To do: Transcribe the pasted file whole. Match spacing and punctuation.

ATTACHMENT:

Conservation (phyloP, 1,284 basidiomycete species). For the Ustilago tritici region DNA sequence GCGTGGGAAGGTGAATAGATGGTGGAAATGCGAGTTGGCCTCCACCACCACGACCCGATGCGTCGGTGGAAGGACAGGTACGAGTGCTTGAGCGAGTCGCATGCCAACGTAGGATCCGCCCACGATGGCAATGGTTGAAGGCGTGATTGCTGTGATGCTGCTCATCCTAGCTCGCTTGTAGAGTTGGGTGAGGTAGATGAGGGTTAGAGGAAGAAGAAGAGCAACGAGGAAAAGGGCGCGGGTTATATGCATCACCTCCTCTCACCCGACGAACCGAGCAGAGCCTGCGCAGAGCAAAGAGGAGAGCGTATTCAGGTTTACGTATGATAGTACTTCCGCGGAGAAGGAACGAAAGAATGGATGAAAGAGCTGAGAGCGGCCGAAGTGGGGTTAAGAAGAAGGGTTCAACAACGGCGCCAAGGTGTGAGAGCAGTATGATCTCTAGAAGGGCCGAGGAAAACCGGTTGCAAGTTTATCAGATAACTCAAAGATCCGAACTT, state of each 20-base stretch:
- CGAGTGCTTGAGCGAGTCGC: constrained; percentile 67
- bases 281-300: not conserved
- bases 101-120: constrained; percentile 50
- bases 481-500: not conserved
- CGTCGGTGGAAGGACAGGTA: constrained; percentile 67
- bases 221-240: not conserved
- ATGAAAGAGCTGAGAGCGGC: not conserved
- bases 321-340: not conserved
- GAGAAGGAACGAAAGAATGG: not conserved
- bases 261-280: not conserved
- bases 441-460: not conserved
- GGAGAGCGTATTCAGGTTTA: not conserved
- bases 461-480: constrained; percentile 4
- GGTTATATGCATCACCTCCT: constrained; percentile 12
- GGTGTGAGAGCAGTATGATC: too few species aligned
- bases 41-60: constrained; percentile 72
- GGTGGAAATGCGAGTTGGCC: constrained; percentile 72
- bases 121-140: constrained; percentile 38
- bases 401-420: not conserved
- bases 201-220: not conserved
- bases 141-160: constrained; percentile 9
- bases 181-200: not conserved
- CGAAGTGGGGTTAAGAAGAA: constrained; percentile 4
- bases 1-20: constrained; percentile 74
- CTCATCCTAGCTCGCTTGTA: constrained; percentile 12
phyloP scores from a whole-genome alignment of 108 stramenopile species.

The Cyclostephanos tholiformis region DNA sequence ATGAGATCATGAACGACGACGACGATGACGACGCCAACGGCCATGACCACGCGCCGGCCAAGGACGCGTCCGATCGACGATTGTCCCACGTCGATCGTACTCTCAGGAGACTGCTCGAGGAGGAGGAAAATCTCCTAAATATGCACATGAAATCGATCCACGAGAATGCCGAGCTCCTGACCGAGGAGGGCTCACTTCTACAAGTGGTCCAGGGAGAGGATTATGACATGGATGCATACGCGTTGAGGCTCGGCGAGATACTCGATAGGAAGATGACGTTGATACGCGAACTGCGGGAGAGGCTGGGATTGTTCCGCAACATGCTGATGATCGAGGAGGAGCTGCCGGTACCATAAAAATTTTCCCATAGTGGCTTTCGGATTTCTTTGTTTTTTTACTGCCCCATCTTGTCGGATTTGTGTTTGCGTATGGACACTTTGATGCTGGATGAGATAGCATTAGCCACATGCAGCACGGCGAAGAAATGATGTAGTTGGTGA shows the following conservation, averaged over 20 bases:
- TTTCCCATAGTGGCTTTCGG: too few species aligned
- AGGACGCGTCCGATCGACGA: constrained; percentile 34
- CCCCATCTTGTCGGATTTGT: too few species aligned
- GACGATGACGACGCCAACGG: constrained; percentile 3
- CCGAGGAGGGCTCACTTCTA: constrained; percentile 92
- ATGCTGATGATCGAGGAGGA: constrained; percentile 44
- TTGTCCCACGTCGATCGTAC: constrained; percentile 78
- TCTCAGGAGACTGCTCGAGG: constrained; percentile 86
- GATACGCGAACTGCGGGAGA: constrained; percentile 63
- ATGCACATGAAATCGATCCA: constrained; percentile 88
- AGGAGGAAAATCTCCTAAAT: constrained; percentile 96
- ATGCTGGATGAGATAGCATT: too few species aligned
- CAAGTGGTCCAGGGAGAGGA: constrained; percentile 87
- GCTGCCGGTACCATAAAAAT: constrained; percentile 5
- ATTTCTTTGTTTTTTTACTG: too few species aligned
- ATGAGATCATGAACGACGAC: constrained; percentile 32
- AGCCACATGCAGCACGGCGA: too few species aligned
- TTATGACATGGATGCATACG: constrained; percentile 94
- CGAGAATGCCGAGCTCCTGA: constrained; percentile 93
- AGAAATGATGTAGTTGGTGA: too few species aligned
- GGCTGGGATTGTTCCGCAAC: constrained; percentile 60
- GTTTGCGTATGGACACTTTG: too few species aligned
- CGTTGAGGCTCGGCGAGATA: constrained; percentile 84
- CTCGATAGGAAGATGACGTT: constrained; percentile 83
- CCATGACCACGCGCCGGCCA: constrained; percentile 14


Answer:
Conservation (phyloP, 1,284 basidiomycete species). For the Ustilago tritici region DNA sequence GCGTGGGAAGGTGAATAGATGGTGGAAATGCGAGTTGGCCTCCACCACCACGACCCGATGCGTCGGTGGAAGGACAGGTACGAGTGCTTGAGCGAGTCGCATGCCAACGTAGGATCCGCCCACGATGGCAATGGTTGAAGGCGTGATTGCTGTGATGCTGCTCATCCTAGCTCGCTTGTAGAGTTGGGTGAGGTAGATGAGGGTTAGAGGAAGAAGAAGAGCAACGAGGAAAAGGGCGCGGGTTATATGCATCACCTCCTCTCACCCGACGAACCGAGCAGAGCCTGCGCAGAGCAAAGAGGAGAGCGTATTCAGGTTTACGTATGATAGTACTTCCGCGGAGAAGGAACGAAAGAATGGATGAAAGAGCTGAGAGCGGCCGAAGTGGGGTTAAGAAGAAGGGTTCAACAACGGCGCCAAGGTGTGAGAGCAGTATGATCTCTAGAAGGGCCGAGGAAAACCGGTTGCAAGTTTATCAGATAACTCAAAGATCCGAACTT, state of each 20-base stretch:
- CGAGTGCTTGAGCGAGTCGC: constrained; percentile 67
- bases 281-300: not conserved
- bases 101-120: constrained; percentile 50
- bases 481-500: not conserved
- CGTCGGTGGAAGGACAGGTA: constrained; percentile 67
- bases 221-240: not conserved
- ATGAAAGAGCTGAGAGCGGC: not conserved
- bases 321-340: not conserved
- GAGAAGGAACGAAAGAATGG: not conserved
- bases 261-280: not conserved
- bases 441-460: not conserved
- GGAGAGCGTATTCAGGTTTA: not conserved
- bases 461-480: constrained; percentile 4
- GGTTATATGCATCACCTCCT: constrained; percentile 12
- GGTGTGAGAGCAGTATGATC: too few species aligned
- bases 41-60: constrained; percentile 72
- GGTGGAAATGCGAGTTGGCC: constrained; percentile 72
- bases 121-140: constrained; percentile 38
- bases 401-420: not conserved
- bases 201-220: not conserved
- bases 141-160: constrained; percentile 9
- bases 181-200: not conserved
- CGAAGTGGGGTTAAGAAGAA: constrained; percentile 4
- bases 1-20: constrained; percentile 74
- CTCATCCTAGCTCGCTTGTA: constrained; percentile 12
phyloP scores from a whole-genome alignment of 108 stramenopile species.

The Cyclostephanos tholiformis region DNA sequence ATGAGATCATGAACGACGACGACGATGACGACGCCAACGGCCATGACCACGCGCCGGCCAAGGACGCGTCCGATCGACGATTGTCCCACGTCGATCGTACTCTCAGGAGACTGCTCGAGGAGGAGGAAAATCTCCTAAATATGCACATGAAATCGATCCACGAGAATGCCGAGCTCCTGACCGAGGAGGGCTCACTTCTACAAGTGGTCCAGGGAGAGGATTATGACATGGATGCATACGCGTTGAGGCTCGGCGAGATACTCGATAGGAAGATGACGTTGATACGCGAACTGCGGGAGAGGCTGGGATTGTTCCGCAACATGCTGATGATCGAGGAGGAGCTGCCGGTACCATAAAAATTTTCCCATAGTGGCTTTCGGATTTCTTTGTTTTTTTACTGCCCCATCTTGTCGGATTTGTGTTTGCGTATGGACACTTTGATGCTGGATGAGATAGCATTAGCCACATGCAGCACGGCGAAGAAATGATGTAGTTGGTGA shows the following conservation, averaged over 20 bases:
- TTTCCCATAGTGGCTTTCGG: too few species aligned
- AGGACGCGTCCGATCGACGA: constrained; percentile 34
- CCCCATCTTGTCGGATTTGT: too few species aligned
- GACGATGACGACGCCAACGG: constrained; percentile 3
- CCGAGGAGGGCTCACTTCTA: constrained; percentile 92
- ATGCTGATGATCGAGGAGGA: constrained; percentile 44
- TTGTCCCACGTCGATCGTAC: constrained; percentile 78
- TCTCAGGAGACTGCTCGAGG: constrained; percentile 86
- GATACGCGAACTGCGGGAGA: constrained; percentile 63
- ATGCACATGAAATCGATCCA: constrained; percentile 88
- AGGAGGAAAATCTCCTAAAT: constrained; percentile 96
- ATGCTGGATGAGATAGCATT: too few species aligned
- CAAGTGGTCCAGGGAGAGGA: constrained; percentile 87
- GCTGCCGGTACCATAAAAAT: constrained; percentile 5
- ATTTCTTTGTTTTTTTACTG: too few species aligned
- ATGAGATCATGAACGACGAC: constrained; percentile 32
- AGCCACATGCAGCACGGCGA: too few species aligned
- TTATGACATGGATGCATACG: constrained; percentile 94
- CGAGAATGCCGAGCTCCTGA: constrained; percentile 93
- AGAAATGATGTAGTTGGTGA: too few species aligned
- GGCTGGGATTGTTCCGCAAC: constrained; percentile 60
- GTTTGCGTATGGACACTTTG: too few species aligned
- CGTTGAGGCTCGGCGAGATA: constrained; percentile 84
- CTCGATAGGAAGATGACGTT: constrained; percentile 83
- CCATGACCACGCGCCGGCCA: constrained; percentile 14